• Lockdowns can be effective with less economic fallout.
    The first wave of lockdowns were hastily and broadly implemented. A growing body of evidence suggests that COVID-19 spreads primarily through prolonged indoor contact. While some pockets of the economy will continue to struggle in the age of social distancing, many parts of the economy can adapt. Lockdowns need not look like they did in March and April. Instead, case counts can be countered with less draconian measures such as prohibiting indoor dining and large gatherings and encouraging work-from-home protocols for those that are able. For other indoor activities, perhaps masks are mandated. Many of these measures are already being implemented in reopening plans across the country. We have already begun to adapt to this new normal, and it appears to be increasingly likely that further “lockdown” measures, if required to halt contagion, can be far less economically devastating and likely far more localized in nature.
Positioned to Move Ahead
The effort made by healthcare workers to stem the tide of cases in early 2020 has proven vital, and its importance cannot be stressed enough. The suggestion that the US requires vast improvements in testing and contract tracing has been widely discussed. While this approach has been successful in South Korea, it appears less and less likely that the US will be able to successfully implement such a system in a timely fashion. Moreover, the country’s deeply held traditions of civil liberty make the prospect of implementing more intrusive contact tracing initiatives, as well as continued or expanded state-mandated containment measures, politically daunting.

The health risks related to COVID-19 are real – continued adherence to social distancing measures, handwashing protocols, and the use of masks are crucial components of containing further spread of the virus. However, we believe markets have priced in a second wave of cases and begun to account for the ability of the healthcare system to contend with it. Of note here is that in some states hospitals are starting to implement road maps for bringing elective procedures back on line.

Slow and Steady
The economic reopening remains slow and measured. Restrictions remain in place and in most places will only be lifted with extreme caution in the attempt to slow the spread of a second wave. While no one is expecting 100% across-the-board participation in containment measures like handwashing and face masks, awareness about the dangers of the disease and how it spreads has become “the new normal.”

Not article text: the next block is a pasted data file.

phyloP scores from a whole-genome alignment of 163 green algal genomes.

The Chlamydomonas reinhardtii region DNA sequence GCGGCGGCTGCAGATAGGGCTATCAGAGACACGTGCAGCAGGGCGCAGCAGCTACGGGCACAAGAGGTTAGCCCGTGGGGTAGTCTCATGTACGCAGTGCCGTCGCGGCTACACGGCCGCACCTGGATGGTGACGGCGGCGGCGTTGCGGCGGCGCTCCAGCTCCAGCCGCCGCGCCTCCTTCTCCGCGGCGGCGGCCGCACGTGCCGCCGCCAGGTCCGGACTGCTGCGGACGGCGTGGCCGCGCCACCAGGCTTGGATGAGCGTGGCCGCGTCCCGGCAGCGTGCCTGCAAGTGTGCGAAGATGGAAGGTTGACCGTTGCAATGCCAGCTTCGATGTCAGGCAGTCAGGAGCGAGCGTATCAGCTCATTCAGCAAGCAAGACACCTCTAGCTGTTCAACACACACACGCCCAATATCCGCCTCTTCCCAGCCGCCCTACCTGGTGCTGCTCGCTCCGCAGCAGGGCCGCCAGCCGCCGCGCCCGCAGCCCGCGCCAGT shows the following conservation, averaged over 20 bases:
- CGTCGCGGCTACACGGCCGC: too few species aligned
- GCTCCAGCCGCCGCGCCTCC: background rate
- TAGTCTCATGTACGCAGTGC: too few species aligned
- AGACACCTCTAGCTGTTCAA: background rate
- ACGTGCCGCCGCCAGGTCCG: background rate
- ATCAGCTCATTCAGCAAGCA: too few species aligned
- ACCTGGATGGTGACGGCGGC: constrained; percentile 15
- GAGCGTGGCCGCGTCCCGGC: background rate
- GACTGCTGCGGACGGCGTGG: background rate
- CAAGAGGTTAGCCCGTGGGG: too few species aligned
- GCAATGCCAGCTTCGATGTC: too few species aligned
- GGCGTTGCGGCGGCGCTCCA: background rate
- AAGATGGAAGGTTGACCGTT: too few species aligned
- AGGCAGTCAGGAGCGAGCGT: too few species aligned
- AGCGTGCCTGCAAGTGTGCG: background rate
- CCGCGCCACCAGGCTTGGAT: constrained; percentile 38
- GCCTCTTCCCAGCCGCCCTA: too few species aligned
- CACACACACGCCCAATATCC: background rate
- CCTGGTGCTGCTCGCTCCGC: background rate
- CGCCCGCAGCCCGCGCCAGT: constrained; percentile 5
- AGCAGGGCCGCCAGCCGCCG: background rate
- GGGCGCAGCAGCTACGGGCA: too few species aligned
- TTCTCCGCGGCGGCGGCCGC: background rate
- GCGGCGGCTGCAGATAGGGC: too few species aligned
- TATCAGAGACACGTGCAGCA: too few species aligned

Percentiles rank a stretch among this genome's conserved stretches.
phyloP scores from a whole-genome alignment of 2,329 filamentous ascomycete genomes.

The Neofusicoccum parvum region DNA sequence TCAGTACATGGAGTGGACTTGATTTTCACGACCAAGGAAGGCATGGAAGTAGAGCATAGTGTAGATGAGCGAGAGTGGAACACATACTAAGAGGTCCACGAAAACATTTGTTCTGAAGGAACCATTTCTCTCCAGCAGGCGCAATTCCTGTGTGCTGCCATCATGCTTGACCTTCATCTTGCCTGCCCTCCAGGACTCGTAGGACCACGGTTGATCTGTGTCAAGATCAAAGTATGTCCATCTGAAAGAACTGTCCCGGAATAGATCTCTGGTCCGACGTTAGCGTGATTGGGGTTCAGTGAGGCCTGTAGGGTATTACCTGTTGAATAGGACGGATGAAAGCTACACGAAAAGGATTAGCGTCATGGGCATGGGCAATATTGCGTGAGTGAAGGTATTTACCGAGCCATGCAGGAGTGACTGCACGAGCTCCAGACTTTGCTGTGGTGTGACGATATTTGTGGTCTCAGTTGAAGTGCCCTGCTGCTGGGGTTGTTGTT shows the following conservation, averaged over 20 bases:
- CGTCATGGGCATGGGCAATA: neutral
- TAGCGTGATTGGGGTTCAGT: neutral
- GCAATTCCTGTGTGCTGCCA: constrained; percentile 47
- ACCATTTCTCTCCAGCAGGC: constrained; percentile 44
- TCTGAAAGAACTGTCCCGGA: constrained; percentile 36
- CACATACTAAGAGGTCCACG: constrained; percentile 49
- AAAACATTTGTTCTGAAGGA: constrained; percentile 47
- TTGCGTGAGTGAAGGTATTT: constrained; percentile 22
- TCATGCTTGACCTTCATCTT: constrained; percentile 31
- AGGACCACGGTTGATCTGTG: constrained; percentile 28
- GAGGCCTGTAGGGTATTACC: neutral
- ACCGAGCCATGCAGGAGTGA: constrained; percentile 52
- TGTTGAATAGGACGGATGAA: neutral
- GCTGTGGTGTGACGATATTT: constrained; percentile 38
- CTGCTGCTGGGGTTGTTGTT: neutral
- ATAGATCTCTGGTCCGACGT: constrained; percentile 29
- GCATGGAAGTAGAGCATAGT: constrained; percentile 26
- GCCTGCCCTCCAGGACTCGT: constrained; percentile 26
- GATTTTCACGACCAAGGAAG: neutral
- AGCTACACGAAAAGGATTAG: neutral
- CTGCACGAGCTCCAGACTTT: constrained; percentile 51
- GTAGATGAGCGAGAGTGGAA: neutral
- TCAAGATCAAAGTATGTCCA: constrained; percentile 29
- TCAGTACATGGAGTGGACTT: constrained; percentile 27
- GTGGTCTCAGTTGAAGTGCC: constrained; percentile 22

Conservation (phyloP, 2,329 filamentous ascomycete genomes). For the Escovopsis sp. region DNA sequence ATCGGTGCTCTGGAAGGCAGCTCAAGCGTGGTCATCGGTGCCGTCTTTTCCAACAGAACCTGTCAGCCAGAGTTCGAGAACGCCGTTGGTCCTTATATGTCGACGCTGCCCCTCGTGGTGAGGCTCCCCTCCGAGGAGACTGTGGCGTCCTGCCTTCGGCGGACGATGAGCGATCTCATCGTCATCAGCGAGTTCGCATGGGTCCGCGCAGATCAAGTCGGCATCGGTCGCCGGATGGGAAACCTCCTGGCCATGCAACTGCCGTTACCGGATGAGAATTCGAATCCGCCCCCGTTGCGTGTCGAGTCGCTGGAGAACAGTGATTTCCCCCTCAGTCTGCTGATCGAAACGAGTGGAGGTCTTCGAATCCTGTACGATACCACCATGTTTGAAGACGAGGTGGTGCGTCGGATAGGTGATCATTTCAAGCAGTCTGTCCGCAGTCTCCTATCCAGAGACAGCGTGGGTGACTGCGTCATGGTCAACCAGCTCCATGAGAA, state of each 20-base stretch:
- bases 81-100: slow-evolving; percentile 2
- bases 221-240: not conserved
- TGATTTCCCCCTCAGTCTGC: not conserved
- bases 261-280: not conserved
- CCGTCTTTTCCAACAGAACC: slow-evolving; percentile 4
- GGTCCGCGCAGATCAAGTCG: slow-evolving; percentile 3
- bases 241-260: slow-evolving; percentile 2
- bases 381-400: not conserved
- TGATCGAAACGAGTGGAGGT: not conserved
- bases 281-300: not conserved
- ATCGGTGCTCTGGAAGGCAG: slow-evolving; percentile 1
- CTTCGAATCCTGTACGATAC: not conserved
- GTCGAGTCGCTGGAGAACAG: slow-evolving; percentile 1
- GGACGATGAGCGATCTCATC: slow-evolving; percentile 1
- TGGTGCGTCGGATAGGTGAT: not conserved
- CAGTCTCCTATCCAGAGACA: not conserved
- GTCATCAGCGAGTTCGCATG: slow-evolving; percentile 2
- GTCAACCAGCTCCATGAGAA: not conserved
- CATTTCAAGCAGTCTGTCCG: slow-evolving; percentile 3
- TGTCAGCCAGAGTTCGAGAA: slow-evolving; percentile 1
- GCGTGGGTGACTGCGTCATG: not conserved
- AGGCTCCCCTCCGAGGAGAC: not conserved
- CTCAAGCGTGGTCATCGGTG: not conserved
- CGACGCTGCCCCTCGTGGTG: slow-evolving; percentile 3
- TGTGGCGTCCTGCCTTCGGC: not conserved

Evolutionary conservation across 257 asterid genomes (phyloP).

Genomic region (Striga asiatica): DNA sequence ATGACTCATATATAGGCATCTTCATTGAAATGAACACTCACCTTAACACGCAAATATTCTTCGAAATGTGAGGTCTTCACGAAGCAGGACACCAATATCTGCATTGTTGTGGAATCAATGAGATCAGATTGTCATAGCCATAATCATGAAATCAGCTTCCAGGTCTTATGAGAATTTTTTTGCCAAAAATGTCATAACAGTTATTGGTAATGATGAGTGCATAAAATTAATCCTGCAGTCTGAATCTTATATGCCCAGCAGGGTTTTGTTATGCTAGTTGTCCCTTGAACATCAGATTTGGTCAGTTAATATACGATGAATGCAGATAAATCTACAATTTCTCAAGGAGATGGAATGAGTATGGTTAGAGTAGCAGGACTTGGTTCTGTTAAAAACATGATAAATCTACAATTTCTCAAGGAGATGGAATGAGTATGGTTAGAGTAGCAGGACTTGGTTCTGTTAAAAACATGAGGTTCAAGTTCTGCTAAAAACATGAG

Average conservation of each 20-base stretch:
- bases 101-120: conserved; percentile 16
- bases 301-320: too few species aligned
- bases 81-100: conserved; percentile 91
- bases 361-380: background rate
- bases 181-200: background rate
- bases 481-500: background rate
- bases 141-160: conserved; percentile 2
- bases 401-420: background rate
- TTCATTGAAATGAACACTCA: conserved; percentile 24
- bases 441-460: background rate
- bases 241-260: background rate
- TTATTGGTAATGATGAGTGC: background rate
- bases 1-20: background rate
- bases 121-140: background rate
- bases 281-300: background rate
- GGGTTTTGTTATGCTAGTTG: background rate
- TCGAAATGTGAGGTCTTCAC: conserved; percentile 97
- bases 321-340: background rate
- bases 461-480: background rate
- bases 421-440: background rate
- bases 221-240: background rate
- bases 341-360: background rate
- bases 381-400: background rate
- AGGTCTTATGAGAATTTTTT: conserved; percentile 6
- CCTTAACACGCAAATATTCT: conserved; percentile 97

It also remains likely that the hardest hit areas of the country will be better at self-policing for COVID-19 than areas that were spared the worst of the initial outbreak. While these areas may disregard containment measures in the early stages of outbreak, it’s also possible that the local threat of the virus will elicit more adherence and help to limit the size of any new outbreaks. In addition, there is evidence that the virus may have been in the US earlier than initially thought. As a result, it’s possible that the number of people who have been infected by the virus is higher than we know, including asymptomatic cases or cases presenting only minor symptoms. This is not to discount the serious health risks associated with COVID-19 – this is not just “the flu” – it only means that important work on how the disease spreads and manifests continues.

Maintaining Risk Mindfulness
While the situation remains fluid, we believe as of early summer that unless we see things turn more dire – including an increase in COVID-19’s lethality or evidence of a renewed strain on healthcare systems – a measured nationwide reopening will continue through the end of the year. The experiences of early 2020 have the potential to help address and contain a significant second wave of cases, allowing for a gradual reopening and the establishment of a new way of life. The stock market is not the economy. Large index players appear to be virtually unaffected by COVID-19, and they are likely large enough to play a role in holding up the broader market. More importantly, strength has rotated from exclusively these large tech firms and other beneficiaries of the new normal economy to include more cyclical sensitive sectors, an important signal that the recovery in asset prices is indeed sustainable. While we believe we will see business failures, we do not believe they will occur on a scale that significantly threatens the long-term survival of the US economy. In addition, the number of the COVID-19 business closures could be contained in part by merger and acquisition activity in a world where distressed managers are looking to sell. In the meantime, risks that we are watching include: